Frederiksen to spend Christmas behind bars


Peter Frederiksen, the Danish national accused of sexual assault among others, will spend his first Christmas in Grootvlei Prison outside Bloemfontein.
He faces a string of charges and was denied bail by Magistrate Marlene Marais in the city's court last Friday, after his lawyer could not convince her that his client should be granted bail. In order for the state to complete its investigation, his next appearance will be on 13 January 2016.
Frederiksen was arrested on 17 September, after his late wife, Anna Matseliso Molise, had reported him to police.
Upon his arrest, the genital parts of at least seven women were found in the freezer of his Langenhoven Park home, where he had been residing for the past seven years.
Molise allegedly also tried to report him to the police in February this year, but she was turned away due to a lack of evidence. She was offered witness protection and went back to her native Lesotho, where she was gunned down last month. Frederiksen is now linked to her death, as the state believes he had conspired to have her murdered.
Meanwhile, the court heard during Frederiksen's formal bail application that two female witnesses have been placed in the witness protection programme, as they now fear for their lives. Testament to this, is the large number of heavily armed police officers present during every appearance.
Marais said in her judgement there's a public outcry and Frederiksen's life has been threatened by members of the public. He is most probably more safe inside prison than outside.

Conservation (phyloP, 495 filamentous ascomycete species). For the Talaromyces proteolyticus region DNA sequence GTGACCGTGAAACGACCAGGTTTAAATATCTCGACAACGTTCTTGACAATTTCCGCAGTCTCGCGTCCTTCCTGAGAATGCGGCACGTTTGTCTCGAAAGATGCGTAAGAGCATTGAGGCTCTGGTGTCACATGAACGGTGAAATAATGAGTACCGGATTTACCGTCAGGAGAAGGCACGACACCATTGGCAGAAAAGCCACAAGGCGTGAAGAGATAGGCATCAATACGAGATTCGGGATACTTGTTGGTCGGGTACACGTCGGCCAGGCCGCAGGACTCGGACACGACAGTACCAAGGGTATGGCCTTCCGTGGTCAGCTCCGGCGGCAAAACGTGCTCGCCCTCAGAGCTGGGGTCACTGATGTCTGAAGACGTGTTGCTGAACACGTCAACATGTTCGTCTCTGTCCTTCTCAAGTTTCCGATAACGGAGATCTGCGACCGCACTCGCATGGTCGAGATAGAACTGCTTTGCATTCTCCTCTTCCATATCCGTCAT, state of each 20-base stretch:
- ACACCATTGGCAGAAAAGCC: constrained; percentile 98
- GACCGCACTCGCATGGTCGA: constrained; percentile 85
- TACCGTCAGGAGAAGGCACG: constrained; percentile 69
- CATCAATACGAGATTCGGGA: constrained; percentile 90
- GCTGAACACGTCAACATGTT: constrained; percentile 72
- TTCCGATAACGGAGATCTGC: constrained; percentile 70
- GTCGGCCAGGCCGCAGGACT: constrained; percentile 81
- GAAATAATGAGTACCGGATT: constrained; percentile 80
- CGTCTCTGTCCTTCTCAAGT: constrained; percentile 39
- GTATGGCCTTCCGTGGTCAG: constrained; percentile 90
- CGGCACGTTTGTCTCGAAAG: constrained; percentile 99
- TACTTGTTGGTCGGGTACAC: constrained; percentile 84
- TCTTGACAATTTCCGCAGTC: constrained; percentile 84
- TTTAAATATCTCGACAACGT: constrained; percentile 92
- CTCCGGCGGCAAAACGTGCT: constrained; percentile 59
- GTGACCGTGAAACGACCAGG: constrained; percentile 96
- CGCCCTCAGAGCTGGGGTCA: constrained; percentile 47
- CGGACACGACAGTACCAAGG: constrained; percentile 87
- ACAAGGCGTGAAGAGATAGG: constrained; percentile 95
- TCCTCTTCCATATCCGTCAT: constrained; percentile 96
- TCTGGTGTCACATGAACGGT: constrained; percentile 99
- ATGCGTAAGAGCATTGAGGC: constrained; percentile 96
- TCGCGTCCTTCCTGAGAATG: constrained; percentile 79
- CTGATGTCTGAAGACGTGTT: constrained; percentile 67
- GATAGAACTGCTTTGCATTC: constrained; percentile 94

While Frederiksen's lawyer, Thama Lithabe, argued that his client has family ties in South Africa, the court could not find any family that he could reside with, as he owns no property in the country, thus making him a flight risk.
He has two minor children (from his marriage to Anna Matseliso Molise ) who are in the care of the state. One has South African citizenship and one has Lesotho citizenship.
In as far as Frederiksen's argument that his businesses need his attention, the court found that with his Bloemfontein business's turnover averaging around R100 000 and his Lesotho business around R400 000 to R500 000 a month, there's no need for him to be granted bail as the people in his employ are taking care of his businesses.
In an unprecedented move, before judgement was passed on Friday (ahead of the start of the proceedings), Frederiksen's lawyer, Lithabe, asked to speak to the magistrate and the state in chambers. It later emerged that he had not been paid. An armed policemen escorted Frederiksen to the bank where he withdrew money to pay Lithabe. It was the closest he came to being free since his September arrest.
Frederiksen had earlier fired his lawyer Adriaan van Rensburg. Lithabe seemed to be making use of delaying tactics at times, but as it stands, Frederiksens's argumentative attitude was enough for him to have his bail application denied anyway.
During cross examination by the state, the accused refused to answer questions put to him and would not answer whether what he had told two Danish journalists in a programme aired earlier, was the truth or not. In the programme he revealed that he had bribed a judge with R3500 in Lesotho to make a case against him "go away". He said it was merely a story.
Frederiksen said he intends to plead not guilty on all the charges, but it will be difficult as evidence against him is stacking up and his lawyer, for some strange reason, does not seem to have a firm grasp of the charges against him.
When the state called its first witness, the court learnt that Frederiksen is in the country unlawfully and that he has two Danish passports indicating different places of birth. His Lesotho passport indicates that he is Mosotho. – Owen Kock